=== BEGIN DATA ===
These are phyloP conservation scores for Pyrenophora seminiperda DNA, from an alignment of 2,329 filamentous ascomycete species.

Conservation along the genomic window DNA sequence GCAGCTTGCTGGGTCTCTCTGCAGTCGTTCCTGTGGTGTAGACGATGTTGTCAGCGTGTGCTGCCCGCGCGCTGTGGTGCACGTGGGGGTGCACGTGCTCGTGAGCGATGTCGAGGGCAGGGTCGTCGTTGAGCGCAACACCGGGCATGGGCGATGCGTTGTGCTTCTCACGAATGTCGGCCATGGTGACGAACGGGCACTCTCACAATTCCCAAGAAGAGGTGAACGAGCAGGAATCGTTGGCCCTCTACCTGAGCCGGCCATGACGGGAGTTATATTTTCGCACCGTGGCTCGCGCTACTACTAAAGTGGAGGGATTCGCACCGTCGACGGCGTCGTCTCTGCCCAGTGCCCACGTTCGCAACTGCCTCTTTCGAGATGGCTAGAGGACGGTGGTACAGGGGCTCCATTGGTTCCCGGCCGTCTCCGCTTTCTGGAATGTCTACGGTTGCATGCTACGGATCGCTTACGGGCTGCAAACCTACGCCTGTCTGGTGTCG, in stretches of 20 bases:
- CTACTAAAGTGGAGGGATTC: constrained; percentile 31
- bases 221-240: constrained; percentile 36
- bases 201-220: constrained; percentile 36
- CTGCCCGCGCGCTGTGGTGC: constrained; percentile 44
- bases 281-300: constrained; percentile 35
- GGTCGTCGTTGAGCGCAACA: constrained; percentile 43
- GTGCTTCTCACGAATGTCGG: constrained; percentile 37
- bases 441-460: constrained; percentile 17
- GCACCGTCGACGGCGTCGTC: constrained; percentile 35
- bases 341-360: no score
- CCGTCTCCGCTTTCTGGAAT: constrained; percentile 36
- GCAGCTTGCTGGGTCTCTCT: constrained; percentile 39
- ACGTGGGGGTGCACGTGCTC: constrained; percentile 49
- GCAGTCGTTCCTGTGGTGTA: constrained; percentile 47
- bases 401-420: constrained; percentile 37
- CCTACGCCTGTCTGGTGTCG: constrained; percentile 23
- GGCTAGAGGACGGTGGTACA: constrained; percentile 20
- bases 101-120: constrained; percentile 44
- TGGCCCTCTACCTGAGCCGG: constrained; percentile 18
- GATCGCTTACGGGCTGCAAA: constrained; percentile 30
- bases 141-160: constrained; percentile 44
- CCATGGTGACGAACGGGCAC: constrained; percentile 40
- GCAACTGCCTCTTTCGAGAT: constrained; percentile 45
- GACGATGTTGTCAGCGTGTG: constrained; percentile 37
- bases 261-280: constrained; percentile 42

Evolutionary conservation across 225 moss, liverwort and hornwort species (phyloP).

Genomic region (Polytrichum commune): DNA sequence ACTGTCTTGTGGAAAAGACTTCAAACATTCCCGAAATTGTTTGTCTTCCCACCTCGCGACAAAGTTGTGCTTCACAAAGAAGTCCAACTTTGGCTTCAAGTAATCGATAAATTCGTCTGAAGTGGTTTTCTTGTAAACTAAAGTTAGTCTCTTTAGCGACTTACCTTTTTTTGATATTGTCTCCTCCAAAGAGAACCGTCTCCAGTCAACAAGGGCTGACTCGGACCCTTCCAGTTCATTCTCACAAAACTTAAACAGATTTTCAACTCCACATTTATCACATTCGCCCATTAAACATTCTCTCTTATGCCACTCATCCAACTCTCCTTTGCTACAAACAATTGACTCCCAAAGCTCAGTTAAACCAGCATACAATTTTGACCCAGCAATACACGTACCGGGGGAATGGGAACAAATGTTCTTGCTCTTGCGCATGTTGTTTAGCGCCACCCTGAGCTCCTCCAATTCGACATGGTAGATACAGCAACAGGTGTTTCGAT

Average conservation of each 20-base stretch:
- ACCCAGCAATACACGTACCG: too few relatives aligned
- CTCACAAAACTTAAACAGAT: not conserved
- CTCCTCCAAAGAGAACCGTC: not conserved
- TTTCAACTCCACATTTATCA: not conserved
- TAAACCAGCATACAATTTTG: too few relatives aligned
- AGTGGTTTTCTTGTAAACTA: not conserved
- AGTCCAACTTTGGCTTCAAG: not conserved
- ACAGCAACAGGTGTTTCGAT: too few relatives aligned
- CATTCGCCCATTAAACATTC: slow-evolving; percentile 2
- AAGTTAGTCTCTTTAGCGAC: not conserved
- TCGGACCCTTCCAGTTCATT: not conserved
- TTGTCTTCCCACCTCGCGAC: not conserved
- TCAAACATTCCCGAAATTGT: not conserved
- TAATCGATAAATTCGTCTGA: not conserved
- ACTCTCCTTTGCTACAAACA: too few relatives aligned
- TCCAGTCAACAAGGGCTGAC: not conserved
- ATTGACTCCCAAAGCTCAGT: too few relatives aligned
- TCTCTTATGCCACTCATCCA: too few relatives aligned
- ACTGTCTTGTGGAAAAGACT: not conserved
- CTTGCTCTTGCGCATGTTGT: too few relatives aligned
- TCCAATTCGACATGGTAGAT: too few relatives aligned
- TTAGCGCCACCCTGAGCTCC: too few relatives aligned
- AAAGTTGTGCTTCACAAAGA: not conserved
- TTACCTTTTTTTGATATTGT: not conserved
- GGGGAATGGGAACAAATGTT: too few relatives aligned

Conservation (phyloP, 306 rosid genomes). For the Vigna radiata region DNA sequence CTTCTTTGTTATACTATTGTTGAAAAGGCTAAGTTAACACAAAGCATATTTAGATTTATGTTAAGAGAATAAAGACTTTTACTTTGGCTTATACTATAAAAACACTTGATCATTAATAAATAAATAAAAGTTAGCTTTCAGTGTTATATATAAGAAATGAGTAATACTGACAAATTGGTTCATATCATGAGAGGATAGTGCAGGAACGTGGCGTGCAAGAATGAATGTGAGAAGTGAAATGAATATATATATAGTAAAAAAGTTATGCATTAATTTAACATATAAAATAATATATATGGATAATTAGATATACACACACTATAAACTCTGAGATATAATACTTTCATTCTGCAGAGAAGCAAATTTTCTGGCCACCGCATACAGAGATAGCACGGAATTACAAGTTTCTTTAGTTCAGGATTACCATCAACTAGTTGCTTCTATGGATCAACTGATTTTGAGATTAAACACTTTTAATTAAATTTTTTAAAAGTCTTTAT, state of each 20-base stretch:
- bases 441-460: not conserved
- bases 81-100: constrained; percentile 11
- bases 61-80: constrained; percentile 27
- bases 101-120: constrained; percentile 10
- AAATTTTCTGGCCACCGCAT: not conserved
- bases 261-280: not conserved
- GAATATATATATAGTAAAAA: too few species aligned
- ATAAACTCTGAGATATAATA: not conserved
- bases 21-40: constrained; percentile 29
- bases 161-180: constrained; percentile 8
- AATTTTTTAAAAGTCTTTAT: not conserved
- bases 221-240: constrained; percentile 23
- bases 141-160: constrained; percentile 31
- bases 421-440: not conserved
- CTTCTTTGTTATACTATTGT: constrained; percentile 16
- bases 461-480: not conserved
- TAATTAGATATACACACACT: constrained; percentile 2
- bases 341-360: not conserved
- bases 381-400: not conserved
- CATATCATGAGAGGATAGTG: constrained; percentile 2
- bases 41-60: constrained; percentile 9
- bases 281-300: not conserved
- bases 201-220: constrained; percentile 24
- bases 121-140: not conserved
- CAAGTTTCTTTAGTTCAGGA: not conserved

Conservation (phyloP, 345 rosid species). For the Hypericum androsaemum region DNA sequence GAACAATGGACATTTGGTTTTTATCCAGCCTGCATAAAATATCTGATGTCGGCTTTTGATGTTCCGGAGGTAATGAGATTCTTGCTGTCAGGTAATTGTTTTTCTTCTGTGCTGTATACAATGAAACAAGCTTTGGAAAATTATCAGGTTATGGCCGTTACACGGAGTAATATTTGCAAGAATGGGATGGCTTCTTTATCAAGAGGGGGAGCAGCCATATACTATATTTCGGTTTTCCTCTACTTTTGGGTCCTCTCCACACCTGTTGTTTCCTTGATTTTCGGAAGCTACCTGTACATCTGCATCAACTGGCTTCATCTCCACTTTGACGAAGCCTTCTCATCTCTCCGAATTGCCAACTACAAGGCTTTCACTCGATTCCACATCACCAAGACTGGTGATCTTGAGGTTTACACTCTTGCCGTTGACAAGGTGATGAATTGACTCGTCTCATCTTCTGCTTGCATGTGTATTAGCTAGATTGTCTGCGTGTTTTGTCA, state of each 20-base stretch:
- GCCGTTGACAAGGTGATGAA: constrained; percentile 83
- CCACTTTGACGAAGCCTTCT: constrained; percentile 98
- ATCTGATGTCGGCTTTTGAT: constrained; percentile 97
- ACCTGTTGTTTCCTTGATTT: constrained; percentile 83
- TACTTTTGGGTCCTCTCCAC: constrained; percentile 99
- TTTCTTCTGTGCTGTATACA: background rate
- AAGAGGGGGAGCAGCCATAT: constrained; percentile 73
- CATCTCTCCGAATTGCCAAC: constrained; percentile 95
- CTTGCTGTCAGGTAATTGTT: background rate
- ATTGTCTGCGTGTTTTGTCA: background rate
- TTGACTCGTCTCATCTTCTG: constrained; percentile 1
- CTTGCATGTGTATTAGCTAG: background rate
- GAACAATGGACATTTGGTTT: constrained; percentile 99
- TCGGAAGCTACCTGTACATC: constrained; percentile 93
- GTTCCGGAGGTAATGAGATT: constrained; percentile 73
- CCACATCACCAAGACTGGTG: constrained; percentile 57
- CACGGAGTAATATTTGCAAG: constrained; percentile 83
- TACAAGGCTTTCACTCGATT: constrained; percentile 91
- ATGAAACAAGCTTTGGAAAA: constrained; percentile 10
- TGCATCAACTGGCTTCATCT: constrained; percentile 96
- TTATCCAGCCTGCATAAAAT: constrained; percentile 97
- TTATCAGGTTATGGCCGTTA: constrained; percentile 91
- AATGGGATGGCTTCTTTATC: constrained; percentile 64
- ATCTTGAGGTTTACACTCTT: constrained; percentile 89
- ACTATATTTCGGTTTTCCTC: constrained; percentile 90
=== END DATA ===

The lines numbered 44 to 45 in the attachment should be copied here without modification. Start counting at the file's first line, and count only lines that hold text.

- TAATCGATAAATTCGTCTGA: not conserved
- ACTCTCCTTTGCTACAAACA: too few relatives aligned